When President Obama announced his $200 million My Brother’s Keeper initiative for Black boys, I wondered why Black and Latino men are still an enigma to the higher education community. Ten years ago I met Kenny, a chatty and bright student from metropolitan New York. He played lacrosse and was active in several student organizations. His charisma, guided by an infectious, boyish smile and endless conversation starters, made him hard to miss on campus.
During his sophomore year at Vassar, the college hosted the Consortium on High Achievement (CHAS) annual Black and Latino Males conference, where more than 20 selective liberal arts colleges sent teams of students, faculty and administrators to participate. I watched as he networked and built relationships, tapping into the strengths responsible for his success.
Kenny is not unique. Hundreds of Black and Latino male students like him have flourished during the 13-year history of the conference, which has also been held at Trinity, Swarthmore, Bucknell, Bates, Haverford, Middlebury, College of Holy Cross, Clark University, University of the South at Sewanee, Williams, and Skidmore.
Some of the most gifted and talented students of color attend selective liberal arts colleges that often have the financial resources to generously fund them. We are in a good place to change the access game, but the challenges remain. On any given consortium campus, there are fewer than 8 percent Black and Brown students, respectively. Black and Latino men are even more underrepresented. Add to this picture the prevailing stereotypes—that they are low-performing and apathetic, products of dysfunctional families and communities that devalue education, are threatening, aggressive or macho, or are the athletes admitted under different academic standards—and the campus becomes even smaller and further marginalizes them.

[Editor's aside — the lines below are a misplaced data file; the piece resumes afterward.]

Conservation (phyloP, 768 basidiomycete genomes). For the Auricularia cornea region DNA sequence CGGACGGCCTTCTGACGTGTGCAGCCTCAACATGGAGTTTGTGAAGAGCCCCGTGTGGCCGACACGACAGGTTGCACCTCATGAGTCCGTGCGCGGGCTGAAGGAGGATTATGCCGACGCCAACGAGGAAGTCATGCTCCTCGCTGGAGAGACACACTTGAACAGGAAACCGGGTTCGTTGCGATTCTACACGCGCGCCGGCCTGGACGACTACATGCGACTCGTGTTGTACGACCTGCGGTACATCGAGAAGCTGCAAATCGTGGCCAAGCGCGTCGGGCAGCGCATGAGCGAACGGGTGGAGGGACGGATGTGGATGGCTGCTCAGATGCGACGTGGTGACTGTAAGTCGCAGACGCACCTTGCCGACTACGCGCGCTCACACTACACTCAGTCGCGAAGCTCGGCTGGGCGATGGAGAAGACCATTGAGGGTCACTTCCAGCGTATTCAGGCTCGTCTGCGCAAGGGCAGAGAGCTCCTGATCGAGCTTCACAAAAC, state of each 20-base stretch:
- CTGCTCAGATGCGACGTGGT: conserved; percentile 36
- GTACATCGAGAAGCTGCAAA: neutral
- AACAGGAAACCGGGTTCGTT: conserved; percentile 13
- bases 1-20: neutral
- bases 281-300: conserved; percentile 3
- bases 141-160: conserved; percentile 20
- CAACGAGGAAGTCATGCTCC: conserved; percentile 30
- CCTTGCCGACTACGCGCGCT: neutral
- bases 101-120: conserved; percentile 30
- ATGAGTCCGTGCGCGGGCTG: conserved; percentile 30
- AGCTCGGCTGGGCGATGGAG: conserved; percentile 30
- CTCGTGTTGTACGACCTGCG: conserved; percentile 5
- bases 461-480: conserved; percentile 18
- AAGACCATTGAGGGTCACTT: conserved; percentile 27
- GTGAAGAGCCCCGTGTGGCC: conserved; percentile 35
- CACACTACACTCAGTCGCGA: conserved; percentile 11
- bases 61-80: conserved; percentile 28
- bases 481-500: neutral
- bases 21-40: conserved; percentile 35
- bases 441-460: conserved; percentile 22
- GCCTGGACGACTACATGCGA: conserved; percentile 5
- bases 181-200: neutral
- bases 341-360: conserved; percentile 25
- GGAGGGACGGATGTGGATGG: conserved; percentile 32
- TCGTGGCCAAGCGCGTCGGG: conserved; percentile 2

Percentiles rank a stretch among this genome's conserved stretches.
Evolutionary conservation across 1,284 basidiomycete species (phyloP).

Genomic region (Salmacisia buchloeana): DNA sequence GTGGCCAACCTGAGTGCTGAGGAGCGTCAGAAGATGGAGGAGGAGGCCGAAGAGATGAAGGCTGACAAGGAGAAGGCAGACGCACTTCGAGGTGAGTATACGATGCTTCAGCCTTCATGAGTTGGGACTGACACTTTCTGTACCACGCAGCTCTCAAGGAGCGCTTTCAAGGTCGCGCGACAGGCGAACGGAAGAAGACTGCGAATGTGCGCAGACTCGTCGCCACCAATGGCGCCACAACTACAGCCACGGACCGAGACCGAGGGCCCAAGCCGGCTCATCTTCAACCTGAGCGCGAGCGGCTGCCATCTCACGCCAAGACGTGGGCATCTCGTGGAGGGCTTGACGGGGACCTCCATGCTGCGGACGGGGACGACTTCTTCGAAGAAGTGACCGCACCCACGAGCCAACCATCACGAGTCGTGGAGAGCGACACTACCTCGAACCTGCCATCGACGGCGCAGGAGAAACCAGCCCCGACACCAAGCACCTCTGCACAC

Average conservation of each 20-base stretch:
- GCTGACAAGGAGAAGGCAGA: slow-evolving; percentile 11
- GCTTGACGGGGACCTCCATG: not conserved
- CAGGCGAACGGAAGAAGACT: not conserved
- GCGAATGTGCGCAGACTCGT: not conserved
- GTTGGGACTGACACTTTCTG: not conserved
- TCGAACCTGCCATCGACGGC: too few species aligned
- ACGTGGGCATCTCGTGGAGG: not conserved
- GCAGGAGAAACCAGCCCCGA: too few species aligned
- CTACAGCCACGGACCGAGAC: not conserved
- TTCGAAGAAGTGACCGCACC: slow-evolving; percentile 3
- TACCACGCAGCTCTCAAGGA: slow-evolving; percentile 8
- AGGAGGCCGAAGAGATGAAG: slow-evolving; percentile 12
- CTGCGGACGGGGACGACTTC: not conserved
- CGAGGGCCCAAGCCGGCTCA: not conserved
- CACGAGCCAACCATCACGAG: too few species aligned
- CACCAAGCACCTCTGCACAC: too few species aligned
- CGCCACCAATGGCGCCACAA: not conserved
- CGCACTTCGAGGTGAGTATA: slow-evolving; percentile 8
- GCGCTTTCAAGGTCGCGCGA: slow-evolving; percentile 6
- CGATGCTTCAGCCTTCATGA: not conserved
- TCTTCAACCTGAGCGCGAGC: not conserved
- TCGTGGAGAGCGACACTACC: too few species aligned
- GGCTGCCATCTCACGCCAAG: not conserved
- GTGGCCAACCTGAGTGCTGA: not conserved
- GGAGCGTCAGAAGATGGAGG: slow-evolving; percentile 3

Not surprisingly, stereotypes and deficit views of Black and Latino men follow them to campus. However, University of Pennsylvania higher education professor Shaun Harper, author of Black Male Success in Higher Education and Succeeding in the City: A Report from the New York City Black and Latino Male High School Achievement Study, urges us to think beyond deficit paradigms and focus on the positive and success behaviors that Black and Latino male students bring to our campuses. Deficit-based thinking ignores institutional shortcomings and does little to foster more inclusive and affirming learning environments for men of color and other marginalized students.
Success behavior was also evident in research I conducted on racial climate at a selective northeastern liberal arts college. Black and Latino males at this school, despite societal stereotypes and daily microaggressions, persisted and developed behavioral and psychological strategies for academic success. Thus, as Harper suggests, we should ask instead, “Why do these young men succeed?” We hear a great deal about why Black and Latino men don’t graduate high school, have the lowest college graduation rate or end up unemployed, selling drugs or in prison. Media make a point to paint this picture. But who sings the praises of those who succeed?
If we fail to correct the deficit-based lens through which we often view the most underrepresented group on campus, we risk exposing men of color to the worst of our institutions. Unwittingly, we then set a low bar for their performance. Graduating with a 2.0 or 3.0 is not enough; they deserve to leave our campuses with the highest academic achievement while having positive campus experiences.